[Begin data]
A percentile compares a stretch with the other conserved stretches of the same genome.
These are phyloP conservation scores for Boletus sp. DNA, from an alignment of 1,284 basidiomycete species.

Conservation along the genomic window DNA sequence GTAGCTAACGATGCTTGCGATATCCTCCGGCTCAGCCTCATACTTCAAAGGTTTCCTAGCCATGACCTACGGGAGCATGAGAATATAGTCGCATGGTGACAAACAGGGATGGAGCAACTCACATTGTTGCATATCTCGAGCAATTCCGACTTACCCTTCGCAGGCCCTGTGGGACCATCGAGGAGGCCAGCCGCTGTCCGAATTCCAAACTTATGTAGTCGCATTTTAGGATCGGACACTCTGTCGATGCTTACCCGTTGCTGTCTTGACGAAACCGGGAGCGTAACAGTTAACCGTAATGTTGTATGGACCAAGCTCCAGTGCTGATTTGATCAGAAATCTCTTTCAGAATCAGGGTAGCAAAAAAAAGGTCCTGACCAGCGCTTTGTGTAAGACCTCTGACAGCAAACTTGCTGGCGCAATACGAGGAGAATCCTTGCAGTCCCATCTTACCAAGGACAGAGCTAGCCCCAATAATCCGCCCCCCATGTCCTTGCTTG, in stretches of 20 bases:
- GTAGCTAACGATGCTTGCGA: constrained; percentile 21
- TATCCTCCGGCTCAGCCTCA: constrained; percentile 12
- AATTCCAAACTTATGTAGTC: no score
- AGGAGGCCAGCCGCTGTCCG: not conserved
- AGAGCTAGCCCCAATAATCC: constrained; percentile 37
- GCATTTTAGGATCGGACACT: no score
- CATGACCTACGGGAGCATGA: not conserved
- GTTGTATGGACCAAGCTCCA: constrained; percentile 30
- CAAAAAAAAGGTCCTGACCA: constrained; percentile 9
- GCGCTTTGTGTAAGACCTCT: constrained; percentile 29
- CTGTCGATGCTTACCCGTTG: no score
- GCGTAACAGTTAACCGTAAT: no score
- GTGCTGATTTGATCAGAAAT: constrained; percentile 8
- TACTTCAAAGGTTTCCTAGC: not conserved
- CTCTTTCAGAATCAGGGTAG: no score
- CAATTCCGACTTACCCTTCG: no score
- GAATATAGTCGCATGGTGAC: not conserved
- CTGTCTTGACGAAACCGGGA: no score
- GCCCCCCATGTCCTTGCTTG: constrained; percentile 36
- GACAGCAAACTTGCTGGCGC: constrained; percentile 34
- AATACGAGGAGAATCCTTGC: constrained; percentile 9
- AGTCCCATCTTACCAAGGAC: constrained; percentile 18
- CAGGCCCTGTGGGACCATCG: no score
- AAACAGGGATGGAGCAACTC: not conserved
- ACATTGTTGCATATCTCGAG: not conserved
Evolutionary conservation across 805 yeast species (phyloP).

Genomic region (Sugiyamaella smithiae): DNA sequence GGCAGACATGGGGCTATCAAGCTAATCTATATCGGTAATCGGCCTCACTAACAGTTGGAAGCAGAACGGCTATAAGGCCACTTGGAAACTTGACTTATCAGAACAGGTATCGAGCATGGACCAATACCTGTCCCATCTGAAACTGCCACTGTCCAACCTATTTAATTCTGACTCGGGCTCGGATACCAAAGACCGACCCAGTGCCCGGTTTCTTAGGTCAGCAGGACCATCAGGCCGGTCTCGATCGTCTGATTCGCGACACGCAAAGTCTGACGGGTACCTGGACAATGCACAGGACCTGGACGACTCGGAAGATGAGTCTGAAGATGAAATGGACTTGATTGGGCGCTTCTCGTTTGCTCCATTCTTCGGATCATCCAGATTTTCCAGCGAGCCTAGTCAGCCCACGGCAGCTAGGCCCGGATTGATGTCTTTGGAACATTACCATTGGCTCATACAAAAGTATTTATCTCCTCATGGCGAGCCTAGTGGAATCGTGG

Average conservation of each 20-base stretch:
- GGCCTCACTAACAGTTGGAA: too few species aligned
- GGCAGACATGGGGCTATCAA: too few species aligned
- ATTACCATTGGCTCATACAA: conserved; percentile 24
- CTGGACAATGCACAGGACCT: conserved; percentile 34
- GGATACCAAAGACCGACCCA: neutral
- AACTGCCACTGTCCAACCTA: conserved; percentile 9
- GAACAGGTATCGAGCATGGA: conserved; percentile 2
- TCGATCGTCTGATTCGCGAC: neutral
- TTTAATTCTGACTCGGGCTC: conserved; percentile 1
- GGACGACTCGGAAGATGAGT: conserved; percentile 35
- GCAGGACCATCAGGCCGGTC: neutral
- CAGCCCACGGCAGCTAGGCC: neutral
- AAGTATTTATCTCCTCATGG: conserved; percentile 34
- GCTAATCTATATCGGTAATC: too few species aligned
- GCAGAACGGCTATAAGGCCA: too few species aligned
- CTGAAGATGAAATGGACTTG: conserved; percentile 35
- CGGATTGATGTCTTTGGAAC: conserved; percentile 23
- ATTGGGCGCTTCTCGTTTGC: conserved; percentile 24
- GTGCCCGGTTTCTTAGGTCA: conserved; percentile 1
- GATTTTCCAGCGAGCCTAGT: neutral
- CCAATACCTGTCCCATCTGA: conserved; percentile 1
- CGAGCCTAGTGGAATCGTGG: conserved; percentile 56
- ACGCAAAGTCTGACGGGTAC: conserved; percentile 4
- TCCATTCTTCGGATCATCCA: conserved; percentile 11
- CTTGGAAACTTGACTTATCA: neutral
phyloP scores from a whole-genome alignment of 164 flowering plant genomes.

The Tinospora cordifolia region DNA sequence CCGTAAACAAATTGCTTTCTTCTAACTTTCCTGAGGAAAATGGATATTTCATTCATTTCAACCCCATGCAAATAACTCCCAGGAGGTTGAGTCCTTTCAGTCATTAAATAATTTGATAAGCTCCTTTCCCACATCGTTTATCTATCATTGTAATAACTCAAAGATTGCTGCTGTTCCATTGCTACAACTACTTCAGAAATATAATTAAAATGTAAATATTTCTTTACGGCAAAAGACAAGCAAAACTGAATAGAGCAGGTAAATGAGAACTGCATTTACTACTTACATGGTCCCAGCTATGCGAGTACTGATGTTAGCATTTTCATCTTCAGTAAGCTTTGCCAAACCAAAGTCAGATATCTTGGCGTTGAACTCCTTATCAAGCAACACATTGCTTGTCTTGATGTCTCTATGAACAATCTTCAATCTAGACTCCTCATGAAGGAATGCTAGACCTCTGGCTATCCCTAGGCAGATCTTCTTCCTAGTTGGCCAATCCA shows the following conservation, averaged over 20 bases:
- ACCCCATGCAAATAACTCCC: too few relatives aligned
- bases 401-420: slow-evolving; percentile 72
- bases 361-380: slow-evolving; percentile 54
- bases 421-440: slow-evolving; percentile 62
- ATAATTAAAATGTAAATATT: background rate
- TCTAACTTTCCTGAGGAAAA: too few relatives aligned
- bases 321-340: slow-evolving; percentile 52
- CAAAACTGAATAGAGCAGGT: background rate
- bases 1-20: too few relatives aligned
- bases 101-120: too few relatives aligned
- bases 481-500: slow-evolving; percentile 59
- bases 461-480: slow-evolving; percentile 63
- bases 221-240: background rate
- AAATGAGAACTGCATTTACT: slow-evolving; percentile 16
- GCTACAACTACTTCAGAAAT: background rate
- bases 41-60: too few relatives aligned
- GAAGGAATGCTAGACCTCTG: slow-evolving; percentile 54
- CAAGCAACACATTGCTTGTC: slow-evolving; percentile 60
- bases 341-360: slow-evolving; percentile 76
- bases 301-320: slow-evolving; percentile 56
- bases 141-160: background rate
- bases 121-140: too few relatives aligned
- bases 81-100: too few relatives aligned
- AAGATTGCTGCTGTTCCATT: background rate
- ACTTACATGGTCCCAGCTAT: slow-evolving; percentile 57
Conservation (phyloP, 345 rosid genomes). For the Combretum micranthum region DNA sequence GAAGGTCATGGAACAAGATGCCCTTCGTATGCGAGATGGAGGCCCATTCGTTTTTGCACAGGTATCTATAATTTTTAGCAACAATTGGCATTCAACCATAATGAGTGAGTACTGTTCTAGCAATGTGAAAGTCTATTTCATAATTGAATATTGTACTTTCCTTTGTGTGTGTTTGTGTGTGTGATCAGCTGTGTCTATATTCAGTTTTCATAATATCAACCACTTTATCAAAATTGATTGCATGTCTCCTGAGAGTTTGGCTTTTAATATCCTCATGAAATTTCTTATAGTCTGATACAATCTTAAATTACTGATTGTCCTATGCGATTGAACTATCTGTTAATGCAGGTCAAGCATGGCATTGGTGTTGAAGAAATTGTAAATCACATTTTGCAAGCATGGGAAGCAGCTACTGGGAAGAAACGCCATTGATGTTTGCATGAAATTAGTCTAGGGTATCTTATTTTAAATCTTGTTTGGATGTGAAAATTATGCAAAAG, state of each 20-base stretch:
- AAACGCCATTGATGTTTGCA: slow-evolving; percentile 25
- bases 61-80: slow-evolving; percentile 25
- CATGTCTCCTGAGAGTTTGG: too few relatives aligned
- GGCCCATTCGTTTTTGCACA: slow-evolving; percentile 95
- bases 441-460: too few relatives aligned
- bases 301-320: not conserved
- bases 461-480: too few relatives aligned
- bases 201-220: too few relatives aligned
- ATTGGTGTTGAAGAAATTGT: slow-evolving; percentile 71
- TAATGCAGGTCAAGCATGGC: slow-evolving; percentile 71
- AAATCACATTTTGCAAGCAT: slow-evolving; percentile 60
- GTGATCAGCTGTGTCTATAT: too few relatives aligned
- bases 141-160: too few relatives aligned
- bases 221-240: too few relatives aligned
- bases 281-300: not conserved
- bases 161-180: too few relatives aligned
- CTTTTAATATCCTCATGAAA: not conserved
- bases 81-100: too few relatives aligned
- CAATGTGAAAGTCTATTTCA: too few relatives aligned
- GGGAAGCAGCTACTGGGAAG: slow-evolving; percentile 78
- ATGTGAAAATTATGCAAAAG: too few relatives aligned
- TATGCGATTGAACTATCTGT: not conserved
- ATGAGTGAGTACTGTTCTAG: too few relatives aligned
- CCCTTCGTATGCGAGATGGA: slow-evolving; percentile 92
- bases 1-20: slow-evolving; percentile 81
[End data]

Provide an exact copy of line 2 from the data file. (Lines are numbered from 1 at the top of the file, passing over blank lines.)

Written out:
These are phyloP conservation scores for Boletus sp. DNA, from an alignment of 1,284 basidiomycete species.